Maurits Janz van Broeckhuysen
    Was a young relative of Kiliaen van Rensselaer and came out as farm hand by the Rensselaerswyck. May 12, 1639, he was authorized to establish himself as farmer on de Laets Burg, on the farm formerly occupied by Gerrit Theusz de Reux.In the accounts he is credited with four years salary, at f110 a year, beginning April 3, 1637. One half year's wages are charged to Cornelis Teunisz, from Breuckelen. His account closes Sept. 7, 1641. Feb. 12, 1642, he is referred to by Kiliaen van Rensselaer as having lately returned from New Netherland.

    Pieter Claesz
    From Nordigen, or Norden, (in East Friesland); is credited with six years wages from April 3, 1637, and in Aug. 1644 is mentioned as servant of Symon Walichsz. He probably arrived with the latter on the Rensselaerswyck. He is charged with rent, at f11 a year, from 1643 to 1645, and in 1648-49 appears to have occupied a farm at Bethlehem. He left the colony before June 5, 1649. He was the son-in-law of Cornelis Hendricksz van Nes.

    Pieter Cornelisz
    From Munnickendam, (in the province of North Holland); occasionally referred to as Pieter Cornelisz Meulenmaaecker (mill wright); sailed by the Rensselaerswyck, Sept 25, 1636, after having entered in company with Claes Jansz, from Naerden, and Albert Andriesz, from Frederikstad, into an agreement with the patroon for the erection of a sawmill in the colony. In this agreement, dated Aug. 26, 1636, his age is given as 43 years. His account in the colony begins May 4, 1637, and closes May 3, 1649, but from the log of the Rensselaerswyck he is known to have sailed up the river as early as March 24, 1637, and from other documents it would seem that he left the colony in 1646. Oct. 3, 1636, he was appointed councillor and schepen, and May 12, 1639, he received a commission as receiver of tithes and supercargo of the colony's vessel. Jan. 31, 1646, Pieter Cornelisz made a contract with Anthony de Hooges for building a horsepower mill in Greenbush, the mill on the fifth creek being most of the time out of order and too inconvenient for the inhabitants on account het heen en wedervaeren (the sailing back and forth).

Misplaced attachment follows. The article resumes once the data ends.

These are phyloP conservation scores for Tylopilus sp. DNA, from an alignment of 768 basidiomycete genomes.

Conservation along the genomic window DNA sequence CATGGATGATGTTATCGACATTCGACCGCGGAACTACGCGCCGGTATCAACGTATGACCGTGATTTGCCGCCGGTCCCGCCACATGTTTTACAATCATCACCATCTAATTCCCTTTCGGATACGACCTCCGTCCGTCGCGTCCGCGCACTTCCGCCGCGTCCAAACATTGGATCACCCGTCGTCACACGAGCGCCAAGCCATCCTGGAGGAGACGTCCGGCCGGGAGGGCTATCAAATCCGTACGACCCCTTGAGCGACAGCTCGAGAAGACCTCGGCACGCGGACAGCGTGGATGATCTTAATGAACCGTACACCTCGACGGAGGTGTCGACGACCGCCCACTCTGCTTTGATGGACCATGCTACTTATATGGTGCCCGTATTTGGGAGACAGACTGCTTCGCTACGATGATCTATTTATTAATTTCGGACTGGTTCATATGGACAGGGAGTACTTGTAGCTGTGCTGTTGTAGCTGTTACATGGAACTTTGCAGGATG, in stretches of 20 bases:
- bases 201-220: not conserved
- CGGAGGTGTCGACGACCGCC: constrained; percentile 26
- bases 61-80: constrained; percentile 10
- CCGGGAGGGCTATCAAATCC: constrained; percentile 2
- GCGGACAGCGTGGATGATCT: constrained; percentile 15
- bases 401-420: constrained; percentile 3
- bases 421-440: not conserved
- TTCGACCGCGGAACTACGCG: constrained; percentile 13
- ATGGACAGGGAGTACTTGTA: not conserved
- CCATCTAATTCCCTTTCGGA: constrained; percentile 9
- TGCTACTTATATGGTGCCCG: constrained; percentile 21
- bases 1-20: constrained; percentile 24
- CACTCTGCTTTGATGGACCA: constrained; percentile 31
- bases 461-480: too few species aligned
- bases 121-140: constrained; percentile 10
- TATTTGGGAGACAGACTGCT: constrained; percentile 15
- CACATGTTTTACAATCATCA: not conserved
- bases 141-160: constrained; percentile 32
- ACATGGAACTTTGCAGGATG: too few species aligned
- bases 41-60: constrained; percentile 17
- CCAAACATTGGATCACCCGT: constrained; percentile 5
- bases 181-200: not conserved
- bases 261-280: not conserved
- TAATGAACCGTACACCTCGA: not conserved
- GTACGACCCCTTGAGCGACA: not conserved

Reynier Thijmensz
    From Edam, (province of North Holland). He and Dirck Jansz, from Edam, entered into a contract with Kiliaen van Rensselaer, Aug 26, 1636, to sail by the Rensselaerswyck and to settle in the colony as free colonists for the period of four years. His account in the colony begins May 7, 1637, and closes Sept. 12, 1643. In an extract from his contract his name is given as Reijnier Thomassen.

    Robert Harmensz
    His account in the colony runs from April 17, 1637, to 1638. He is credited with wages earned in repairing a fence, splitting wood, thatching and grinding, and would seem to have been in the employ of Gerrit de Reux. He came probably by the Rensselaerswyck.

    Roelof Cornelisz
    From Houten, (Near Utrecht); brother of Crijn Cornelisz, from Houten; is charged with supplies furnished to him in 1638 and may have arrived with Crijn Cornelisz in 1637. He was at various times employed in splitting wood and in thatching roofs of houses and in 1646 is charged with hire of horses and cows and rent of land.

    Rutger Jacobsz
    From Schoonderwoert (Schoonrewoerd, province of South Holland); served as farm hand on the farm of Cornelis Teunisz, from Breuckelen, for the term of six years, beginning April 8 1637, at f100 a year, and probably came on the Rensselaerswyck. Feb. 9, 1643, he was engaged as foreman on de groote Vlacte (the great Flats) at f220 a year; a suit of clothes, two shirts and two pairs of shoes, his term of service to begin April 7, 1643. From Jan. 1, 1645, he appears as lessee of a farm on the fifth creek, which in 1647 seems to have been taken over by Adriaen Huybertz. From 1648 to 1654 he is charged with an annual rent of f125 for a sawmill on the fifth creek, taken over from Andries de Vos, and for the same period he is charged, jointly with Barent Pietersz, with an annual rent of f550 for a saw- and grist-mill, also on the fifth creek. He owned a yacht from about 1648, and April 4, 1649, agreed to pay f32 a year, for three years, for rent of his house lot and the right to the fur trade. Oct 18, 1650, he and Goosen Gerritsz were authorized to brew beer, on condition of paying duty of one guilder for every barrel of beer, and of brewing free of charge the beer needed for the households of van Slichtenhorst and de Hooges. Rutger Jacobsz is credited with f36 for nine months salary as raets vriendt (councillor) and again with the salary as councillor, at the rate of f50 a year, from Dec 18, 1649, to Oct. 18, 1651, when at his urgent request he was released from his duties and succeeded by Jan Baptist van Rensselaer. Rutger Jacobsz married June 3, 1646, at New Amsterdam, Trijntje Jans, from Breestede (Bredstedt, in Schleswig), and died before Dec. 9, 1665.